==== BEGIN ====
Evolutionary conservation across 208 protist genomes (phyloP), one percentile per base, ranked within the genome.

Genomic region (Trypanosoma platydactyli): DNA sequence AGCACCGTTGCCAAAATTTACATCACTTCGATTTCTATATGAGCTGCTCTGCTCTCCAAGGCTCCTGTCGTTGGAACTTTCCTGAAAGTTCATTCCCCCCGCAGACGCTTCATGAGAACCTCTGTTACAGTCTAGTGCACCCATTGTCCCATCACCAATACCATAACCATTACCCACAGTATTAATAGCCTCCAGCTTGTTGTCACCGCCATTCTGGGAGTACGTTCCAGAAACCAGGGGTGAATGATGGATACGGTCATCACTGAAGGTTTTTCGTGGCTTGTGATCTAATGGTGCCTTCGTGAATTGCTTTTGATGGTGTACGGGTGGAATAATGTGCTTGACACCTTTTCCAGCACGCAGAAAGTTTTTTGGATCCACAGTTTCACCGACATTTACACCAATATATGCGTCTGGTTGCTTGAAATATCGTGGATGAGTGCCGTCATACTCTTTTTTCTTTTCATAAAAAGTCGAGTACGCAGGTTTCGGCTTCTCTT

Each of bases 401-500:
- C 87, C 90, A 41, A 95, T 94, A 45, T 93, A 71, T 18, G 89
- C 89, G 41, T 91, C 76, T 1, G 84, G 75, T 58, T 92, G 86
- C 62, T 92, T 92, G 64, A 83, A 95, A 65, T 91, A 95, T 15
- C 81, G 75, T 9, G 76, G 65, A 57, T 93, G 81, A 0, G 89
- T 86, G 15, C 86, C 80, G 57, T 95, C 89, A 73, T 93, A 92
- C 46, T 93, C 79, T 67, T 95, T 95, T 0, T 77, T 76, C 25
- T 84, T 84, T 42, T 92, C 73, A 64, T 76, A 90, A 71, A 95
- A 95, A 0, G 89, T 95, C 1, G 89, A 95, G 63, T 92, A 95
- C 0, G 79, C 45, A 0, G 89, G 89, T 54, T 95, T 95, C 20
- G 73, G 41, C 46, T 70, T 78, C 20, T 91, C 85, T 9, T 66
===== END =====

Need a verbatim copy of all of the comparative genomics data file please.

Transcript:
Evolutionary conservation across 208 protist genomes (phyloP), one percentile per base, ranked within the genome.

Genomic region (Trypanosoma platydactyli): DNA sequence AGCACCGTTGCCAAAATTTACATCACTTCGATTTCTATATGAGCTGCTCTGCTCTCCAAGGCTCCTGTCGTTGGAACTTTCCTGAAAGTTCATTCCCCCCGCAGACGCTTCATGAGAACCTCTGTTACAGTCTAGTGCACCCATTGTCCCATCACCAATACCATAACCATTACCCACAGTATTAATAGCCTCCAGCTTGTTGTCACCGCCATTCTGGGAGTACGTTCCAGAAACCAGGGGTGAATGATGGATACGGTCATCACTGAAGGTTTTTCGTGGCTTGTGATCTAATGGTGCCTTCGTGAATTGCTTTTGATGGTGTACGGGTGGAATAATGTGCTTGACACCTTTTCCAGCACGCAGAAAGTTTTTTGGATCCACAGTTTCACCGACATTTACACCAATATATGCGTCTGGTTGCTTGAAATATCGTGGATGAGTGCCGTCATACTCTTTTTTCTTTTCATAAAAAGTCGAGTACGCAGGTTTCGGCTTCTCTT

Each of bases 401-500:
- C 87, C 90, A 41, A 95, T 94, A 45, T 93, A 71, T 18, G 89
- C 89, G 41, T 91, C 76, T 1, G 84, G 75, T 58, T 92, G 86
- C 62, T 92, T 92, G 64, A 83, A 95, A 65, T 91, A 95, T 15
- C 81, G 75, T 9, G 76, G 65, A 57, T 93, G 81, A 0, G 89
- T 86, G 15, C 86, C 80, G 57, T 95, C 89, A 73, T 93, A 92
- C 46, T 93, C 79, T 67, T 95, T 95, T 0, T 77, T 76, C 25
- T 84, T 84, T 42, T 92, C 73, A 64, T 76, A 90, A 71, A 95
- A 95, A 0, G 89, T 95, C 1, G 89, A 95, G 63, T 92, A 95
- C 0, G 79, C 45, A 0, G 89, G 89, T 54, T 95, T 95, C 20
- G 73, G 41, C 46, T 70, T 78, C 20, T 91, C 85, T 9, T 66